June 4. Left Cowens Station and marched over the Cumberland mountains to Cumberland Gap or Sweden Valley. Came upon a camp of General Adams rebel cavalry, seven thousand in number, who stood us a fight, being the second engagement that we were personally engaged in. Three fires from our batteries put them to flight; and in following up their retreat we lost two men out of Col. Haggertys regiment of Kentucky cavalry. Our forces captured a first-rate cooked dinner, just ready to be sit down to eat; and corn, leather and ammunition of all kinds, haversacks made out of every sort of material, womens carpet-sacks and clothes, even down to babies frocks, that these scoundrels had stolen from the Union families of the valley they had passed through all of which fell into our hands; and those hellish fiends had to flee from to save capturing of themselves and their whole army, losing many of their men killed and wounded by our forces, and a number of prisoners falling into our hands. After dinner we encamped for the night on their camp or battle-ground, making a march of 15 miles.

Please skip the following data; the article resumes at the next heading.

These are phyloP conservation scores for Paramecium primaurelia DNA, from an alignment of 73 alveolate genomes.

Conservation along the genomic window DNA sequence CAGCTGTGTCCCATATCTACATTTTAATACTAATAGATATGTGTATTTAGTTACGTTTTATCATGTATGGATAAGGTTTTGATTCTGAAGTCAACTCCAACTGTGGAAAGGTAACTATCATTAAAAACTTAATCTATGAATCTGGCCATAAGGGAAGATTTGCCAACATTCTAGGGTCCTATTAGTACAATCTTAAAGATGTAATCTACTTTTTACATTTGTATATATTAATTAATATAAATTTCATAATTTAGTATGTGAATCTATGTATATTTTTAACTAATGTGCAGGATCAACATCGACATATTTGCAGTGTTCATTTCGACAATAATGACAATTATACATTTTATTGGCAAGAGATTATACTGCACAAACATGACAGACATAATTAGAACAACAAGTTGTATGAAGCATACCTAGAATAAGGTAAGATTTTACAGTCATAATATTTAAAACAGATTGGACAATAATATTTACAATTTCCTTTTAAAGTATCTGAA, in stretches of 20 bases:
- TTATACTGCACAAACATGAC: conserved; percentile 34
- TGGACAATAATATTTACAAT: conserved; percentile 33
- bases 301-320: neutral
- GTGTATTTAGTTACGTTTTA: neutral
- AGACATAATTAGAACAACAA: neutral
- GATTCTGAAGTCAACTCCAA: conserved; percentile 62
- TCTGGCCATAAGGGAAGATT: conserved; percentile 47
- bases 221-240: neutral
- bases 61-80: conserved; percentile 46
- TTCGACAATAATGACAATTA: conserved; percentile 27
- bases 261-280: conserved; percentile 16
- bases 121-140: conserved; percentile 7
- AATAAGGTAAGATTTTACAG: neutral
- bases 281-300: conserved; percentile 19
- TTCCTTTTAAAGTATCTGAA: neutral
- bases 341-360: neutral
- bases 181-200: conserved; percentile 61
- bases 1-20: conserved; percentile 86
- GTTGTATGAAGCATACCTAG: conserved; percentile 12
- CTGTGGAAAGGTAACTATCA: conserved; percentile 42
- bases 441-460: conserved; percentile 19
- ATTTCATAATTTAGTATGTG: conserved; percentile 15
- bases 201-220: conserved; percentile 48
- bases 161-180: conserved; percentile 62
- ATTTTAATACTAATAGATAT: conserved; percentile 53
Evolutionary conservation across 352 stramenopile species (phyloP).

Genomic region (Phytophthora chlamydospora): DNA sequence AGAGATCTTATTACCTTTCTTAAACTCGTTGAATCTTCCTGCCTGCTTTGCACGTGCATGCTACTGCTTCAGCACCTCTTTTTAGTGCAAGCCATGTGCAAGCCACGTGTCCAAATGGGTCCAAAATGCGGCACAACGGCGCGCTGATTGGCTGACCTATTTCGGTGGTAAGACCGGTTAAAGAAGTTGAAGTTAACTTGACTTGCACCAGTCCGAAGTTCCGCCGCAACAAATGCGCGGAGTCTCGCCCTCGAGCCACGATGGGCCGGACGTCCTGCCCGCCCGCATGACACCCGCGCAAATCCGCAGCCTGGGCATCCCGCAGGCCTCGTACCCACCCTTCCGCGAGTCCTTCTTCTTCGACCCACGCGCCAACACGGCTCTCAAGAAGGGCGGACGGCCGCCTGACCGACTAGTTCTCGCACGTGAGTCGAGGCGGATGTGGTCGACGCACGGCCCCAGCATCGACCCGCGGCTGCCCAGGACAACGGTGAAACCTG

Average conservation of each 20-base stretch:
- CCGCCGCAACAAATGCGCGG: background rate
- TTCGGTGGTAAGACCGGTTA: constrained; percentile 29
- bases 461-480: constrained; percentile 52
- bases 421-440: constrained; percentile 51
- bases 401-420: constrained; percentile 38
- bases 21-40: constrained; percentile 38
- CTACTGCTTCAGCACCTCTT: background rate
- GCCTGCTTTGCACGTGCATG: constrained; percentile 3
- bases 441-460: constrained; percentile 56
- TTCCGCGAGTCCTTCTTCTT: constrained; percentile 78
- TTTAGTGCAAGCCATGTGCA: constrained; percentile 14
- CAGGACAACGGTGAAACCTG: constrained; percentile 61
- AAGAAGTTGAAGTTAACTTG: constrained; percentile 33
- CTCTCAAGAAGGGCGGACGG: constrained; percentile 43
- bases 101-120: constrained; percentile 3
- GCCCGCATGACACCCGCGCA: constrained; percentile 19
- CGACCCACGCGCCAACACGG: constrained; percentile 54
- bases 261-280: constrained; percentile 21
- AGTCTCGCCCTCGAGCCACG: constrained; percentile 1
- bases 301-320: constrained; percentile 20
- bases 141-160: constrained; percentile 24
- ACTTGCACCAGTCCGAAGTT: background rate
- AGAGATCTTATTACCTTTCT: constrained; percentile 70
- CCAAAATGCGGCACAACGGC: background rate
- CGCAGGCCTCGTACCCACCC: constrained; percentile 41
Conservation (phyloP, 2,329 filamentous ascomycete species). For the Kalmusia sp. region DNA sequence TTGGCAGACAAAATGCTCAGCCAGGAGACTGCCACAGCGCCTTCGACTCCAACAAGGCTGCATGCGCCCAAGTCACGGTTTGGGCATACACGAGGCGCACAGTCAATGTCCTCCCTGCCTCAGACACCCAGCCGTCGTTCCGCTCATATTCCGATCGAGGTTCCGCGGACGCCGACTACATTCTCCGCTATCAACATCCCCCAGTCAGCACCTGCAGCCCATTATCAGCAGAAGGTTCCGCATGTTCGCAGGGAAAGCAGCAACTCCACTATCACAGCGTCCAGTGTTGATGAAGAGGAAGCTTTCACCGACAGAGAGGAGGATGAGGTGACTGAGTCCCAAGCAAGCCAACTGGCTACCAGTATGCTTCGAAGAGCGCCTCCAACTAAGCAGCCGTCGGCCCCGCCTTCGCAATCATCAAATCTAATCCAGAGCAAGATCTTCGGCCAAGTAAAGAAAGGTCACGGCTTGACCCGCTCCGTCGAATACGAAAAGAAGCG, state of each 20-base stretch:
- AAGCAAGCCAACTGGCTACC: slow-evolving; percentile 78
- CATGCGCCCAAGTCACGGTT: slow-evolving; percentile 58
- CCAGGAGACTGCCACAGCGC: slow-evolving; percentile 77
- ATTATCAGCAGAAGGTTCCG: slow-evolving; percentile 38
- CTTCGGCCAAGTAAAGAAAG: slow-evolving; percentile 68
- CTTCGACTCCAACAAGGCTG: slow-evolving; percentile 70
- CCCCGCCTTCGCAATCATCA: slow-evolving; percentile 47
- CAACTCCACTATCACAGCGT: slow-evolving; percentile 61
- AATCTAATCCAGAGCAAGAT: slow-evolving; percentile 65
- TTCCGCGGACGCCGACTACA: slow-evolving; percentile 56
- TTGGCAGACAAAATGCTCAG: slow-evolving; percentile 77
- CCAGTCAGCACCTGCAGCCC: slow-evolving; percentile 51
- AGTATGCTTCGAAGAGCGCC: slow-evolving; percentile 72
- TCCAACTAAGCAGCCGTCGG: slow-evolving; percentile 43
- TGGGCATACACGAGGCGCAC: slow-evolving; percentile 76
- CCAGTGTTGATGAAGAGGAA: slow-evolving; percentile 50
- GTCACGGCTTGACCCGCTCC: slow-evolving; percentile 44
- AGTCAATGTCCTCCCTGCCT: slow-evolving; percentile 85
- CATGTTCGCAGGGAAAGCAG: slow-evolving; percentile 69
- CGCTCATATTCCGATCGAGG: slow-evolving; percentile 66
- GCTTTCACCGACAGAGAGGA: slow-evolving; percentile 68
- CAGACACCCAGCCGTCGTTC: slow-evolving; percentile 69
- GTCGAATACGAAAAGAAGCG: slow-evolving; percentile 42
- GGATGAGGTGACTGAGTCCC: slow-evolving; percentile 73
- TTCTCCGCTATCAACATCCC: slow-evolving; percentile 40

June 5. Left Sweden Cove Valley camp and marched through Jaspertown on the Chattanooga road, and encamped in camp meeting barracks, used for holding camp meetings in, nicely fitted up for that purpose, and called Camp Mellinger, making a march of 15 miles.
June 6. Left Camp Mellinger and arrived 12 1/2 miles this side of Chattanooga, and encamped for the night at Camp Sliver, making a march of 27 miles.